• jd_x

    2 bad MUNI accidents today:
    http://blog.sfgate.com/stew/2014/08/01/muni-train-vs-big-rig-injures-riders-in-bayview/

    Both due to trucks. I don’t know who is at fault, but trucks are to cars/MUNI (and of course pedestrians and cyclists) as cars are to pedestrians and cyclists. Such large discrepancies in size, power, and speed should never be mixing on our streets. It’s unacceptable that such enormous vehicles prowl are streets and are involved in a disproportionate amount of accidents.

    SF needs to do 3 things:

    1) In order to operate in SF, all truck drivers needs special training regarding the nuances of driving in a dense urban environment (this includes learning how to operate around pedestrians, cyclists, and trains).
    2) With exceptions for large construction projects which then still need special permits to operate, all trucks must be the smaller type like those used in most European countries. Large trucks are entirely inappropriate in a city like SF, and the carnage just continues. We can deliver all the goods with more smaller trucks (and there some businesses that can even use cargo bikes.
    3) Severe punishment for drivers/companies that violate these rules (a great example being the truck driver who made an illegal turn and killed Amelia LeMoullac last year and wasn’t charged with anything even with video evidence showing him being at fault).

  • jonobate

    It’s not about lifestyle choices, it’s about rights and responsibilities. A senior’s right to continue to drive is less important than my right not to get hit by a vehicle whose driver is incapable of controlling it.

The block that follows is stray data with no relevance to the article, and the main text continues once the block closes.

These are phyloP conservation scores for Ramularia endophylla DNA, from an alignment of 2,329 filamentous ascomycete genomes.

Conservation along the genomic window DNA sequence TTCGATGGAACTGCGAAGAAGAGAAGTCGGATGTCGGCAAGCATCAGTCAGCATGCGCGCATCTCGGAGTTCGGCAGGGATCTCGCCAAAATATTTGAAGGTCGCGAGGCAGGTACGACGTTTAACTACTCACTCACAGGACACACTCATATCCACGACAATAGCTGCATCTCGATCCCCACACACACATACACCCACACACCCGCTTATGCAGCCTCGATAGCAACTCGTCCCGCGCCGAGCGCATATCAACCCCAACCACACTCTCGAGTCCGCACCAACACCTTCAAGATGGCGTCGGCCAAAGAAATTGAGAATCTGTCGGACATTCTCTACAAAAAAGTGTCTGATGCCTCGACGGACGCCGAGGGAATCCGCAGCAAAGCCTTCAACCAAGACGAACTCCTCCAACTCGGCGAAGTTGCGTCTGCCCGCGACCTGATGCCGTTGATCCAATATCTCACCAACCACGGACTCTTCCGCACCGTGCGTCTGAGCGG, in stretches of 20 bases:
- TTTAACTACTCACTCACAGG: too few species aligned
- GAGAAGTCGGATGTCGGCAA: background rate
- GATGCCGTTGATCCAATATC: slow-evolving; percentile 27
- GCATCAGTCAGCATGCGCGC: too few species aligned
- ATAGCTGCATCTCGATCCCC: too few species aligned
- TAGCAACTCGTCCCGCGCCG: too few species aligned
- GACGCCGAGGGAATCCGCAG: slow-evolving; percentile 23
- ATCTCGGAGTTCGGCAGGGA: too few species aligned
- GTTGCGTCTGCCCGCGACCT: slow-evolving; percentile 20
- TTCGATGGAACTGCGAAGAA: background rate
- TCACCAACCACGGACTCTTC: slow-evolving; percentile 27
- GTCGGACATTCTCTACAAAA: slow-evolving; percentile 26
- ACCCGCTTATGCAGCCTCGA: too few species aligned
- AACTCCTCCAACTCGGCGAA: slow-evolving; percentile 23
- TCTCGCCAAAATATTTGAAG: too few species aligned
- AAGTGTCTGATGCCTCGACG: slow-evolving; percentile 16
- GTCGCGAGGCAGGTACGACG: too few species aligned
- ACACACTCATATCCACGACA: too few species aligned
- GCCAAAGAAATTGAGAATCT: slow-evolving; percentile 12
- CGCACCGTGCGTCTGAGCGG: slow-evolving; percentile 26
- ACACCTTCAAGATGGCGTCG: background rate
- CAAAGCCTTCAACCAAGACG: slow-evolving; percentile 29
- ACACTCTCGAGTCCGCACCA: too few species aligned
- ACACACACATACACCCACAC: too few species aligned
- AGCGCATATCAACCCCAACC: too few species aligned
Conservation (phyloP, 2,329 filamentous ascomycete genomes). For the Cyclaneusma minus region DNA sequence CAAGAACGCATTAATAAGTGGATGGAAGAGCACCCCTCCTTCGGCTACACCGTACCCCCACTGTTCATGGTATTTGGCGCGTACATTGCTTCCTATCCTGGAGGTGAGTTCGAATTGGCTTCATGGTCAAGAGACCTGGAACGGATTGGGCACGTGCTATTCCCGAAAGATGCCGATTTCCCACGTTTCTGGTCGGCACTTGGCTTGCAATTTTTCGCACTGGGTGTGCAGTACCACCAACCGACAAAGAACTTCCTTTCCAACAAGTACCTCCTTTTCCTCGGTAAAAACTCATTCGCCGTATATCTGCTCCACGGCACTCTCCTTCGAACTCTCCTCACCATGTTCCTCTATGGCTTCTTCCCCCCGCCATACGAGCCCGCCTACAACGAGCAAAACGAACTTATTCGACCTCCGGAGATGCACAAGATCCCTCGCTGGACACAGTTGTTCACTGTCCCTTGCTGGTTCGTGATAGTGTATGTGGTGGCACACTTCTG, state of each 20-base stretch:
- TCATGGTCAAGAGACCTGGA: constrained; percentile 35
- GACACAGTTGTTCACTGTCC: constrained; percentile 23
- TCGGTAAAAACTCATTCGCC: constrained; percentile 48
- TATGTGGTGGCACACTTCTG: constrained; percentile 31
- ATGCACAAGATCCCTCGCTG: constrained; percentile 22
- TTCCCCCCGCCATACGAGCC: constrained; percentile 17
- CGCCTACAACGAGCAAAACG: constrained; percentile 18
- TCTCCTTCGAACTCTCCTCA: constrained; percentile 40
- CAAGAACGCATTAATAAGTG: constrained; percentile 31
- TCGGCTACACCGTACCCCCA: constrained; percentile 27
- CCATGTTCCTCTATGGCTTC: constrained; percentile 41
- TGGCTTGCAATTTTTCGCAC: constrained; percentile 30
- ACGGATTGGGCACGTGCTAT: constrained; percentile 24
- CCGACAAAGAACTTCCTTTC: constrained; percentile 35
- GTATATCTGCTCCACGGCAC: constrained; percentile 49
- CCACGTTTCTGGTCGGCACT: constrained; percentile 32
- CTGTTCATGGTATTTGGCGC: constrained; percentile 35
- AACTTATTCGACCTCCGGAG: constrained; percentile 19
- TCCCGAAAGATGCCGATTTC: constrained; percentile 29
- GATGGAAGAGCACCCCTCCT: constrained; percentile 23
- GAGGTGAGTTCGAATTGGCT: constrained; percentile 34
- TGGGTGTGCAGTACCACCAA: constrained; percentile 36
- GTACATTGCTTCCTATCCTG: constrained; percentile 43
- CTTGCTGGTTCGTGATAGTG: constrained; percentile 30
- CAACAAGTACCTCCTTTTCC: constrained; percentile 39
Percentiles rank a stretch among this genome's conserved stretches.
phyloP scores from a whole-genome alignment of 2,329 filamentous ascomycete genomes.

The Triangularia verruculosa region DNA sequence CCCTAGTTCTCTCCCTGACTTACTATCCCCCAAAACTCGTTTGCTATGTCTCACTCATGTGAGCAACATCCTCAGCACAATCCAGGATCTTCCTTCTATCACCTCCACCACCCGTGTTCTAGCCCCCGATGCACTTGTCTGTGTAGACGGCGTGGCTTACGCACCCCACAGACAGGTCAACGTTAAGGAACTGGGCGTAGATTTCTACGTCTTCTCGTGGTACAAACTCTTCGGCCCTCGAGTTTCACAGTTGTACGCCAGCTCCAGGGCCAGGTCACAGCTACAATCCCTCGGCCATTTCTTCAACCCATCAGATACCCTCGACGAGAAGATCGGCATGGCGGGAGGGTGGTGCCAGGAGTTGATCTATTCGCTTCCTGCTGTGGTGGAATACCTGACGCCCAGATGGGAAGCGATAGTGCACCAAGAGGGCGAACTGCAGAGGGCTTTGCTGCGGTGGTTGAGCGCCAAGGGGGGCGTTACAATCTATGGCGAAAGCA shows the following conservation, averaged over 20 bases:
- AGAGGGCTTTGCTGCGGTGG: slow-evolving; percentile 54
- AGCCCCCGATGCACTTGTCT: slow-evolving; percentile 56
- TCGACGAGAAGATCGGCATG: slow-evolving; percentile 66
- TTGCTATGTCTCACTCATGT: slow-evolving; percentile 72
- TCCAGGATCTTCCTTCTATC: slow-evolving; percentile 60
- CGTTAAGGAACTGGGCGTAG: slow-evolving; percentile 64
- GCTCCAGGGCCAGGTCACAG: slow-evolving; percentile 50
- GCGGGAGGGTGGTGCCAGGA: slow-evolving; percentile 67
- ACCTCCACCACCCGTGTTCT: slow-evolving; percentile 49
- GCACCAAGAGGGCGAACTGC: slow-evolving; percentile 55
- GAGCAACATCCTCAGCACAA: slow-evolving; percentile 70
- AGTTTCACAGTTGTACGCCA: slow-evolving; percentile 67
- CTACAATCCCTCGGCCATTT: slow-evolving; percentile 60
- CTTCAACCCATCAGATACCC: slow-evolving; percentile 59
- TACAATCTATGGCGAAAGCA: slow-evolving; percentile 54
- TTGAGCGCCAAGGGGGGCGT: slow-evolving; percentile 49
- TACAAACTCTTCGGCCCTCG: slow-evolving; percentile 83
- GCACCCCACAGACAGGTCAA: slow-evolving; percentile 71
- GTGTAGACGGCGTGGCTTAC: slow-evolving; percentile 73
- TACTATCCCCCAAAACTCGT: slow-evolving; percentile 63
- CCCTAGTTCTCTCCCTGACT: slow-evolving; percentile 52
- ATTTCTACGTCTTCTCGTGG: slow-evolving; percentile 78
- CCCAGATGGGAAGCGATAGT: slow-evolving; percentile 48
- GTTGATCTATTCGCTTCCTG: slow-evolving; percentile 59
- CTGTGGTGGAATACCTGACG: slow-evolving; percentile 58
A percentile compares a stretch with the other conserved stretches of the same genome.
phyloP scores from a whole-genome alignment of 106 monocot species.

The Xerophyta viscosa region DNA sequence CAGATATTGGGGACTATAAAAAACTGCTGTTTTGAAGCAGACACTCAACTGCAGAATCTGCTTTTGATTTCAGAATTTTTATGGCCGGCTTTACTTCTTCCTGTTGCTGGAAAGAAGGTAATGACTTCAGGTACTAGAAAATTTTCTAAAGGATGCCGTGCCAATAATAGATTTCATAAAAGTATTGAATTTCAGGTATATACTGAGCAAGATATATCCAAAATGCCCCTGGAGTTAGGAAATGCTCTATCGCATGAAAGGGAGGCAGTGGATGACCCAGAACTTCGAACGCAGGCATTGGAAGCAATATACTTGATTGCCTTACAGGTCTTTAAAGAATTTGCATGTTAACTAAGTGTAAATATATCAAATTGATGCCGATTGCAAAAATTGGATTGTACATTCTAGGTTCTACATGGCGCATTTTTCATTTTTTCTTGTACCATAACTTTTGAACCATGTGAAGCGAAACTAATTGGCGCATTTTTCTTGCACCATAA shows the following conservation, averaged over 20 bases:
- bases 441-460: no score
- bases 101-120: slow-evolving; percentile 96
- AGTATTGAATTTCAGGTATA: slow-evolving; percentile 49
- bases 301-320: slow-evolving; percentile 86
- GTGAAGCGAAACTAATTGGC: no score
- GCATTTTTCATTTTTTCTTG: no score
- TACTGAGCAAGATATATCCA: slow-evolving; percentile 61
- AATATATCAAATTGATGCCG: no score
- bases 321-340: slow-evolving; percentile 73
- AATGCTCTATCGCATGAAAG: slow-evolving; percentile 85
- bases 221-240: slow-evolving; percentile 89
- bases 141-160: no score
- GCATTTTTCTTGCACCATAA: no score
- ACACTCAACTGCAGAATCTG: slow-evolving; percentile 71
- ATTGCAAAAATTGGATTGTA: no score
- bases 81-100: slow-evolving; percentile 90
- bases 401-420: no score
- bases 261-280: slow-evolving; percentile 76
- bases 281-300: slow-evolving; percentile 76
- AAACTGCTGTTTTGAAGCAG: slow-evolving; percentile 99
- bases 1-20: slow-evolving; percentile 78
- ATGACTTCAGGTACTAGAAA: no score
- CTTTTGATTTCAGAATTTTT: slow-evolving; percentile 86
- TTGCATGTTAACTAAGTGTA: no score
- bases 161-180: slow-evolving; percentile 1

If you’re not safe to drive, you’re not safe to drive. End of story. The consequences of that life change are for you to figure out.

  • voltairesmistress

    I think what Andy is saying is to not let the perfect be the enemy of the good. If technological inventions like pedal distinguishers and driverless cars make seniors safe drivers, then require their use. Yes, the perfect is for seniors to rationally evaluate their dependence on cars and communities that no longer suit their needs on a number of issues, including climate change impacts. But the good is to let them age in their familiar places, as long as they are not a threat to themselves or others.

  • murphstahoe

    “As long as they are not a threat to others” is being ignored – perhaps more accurately deliberately evaded.

    “I cannot drive safely anymore but what else can I do?”

  • p_chazz

    You couldn’t pass a City ordinance requiring truck drivers to have special training. In order to impose added training requirements on commercial truck drivers, the Vehicle Code would need to be amended. Good luck getting that past the trucking lobby in Sacramento.

    There are some businesses like Safeway that need large trucks to supply them. It would place a burden on them to use smaller trucks and it would be an added cost–a cost that would be passed on to consumers, making San Francisco even more unaffordable. And don’t forget that streets such as Van Ness, 19th Ave. and Sloat are state highways, so you can’t ban trucks. from there. And criminalizing motorists for accidents will only add to our burgeoning prison population.

  • murphstahoe

    Don’t want to put them in jail. Want them fired if they are incapable of performing their jobs, just like any other job

  • Andy Chow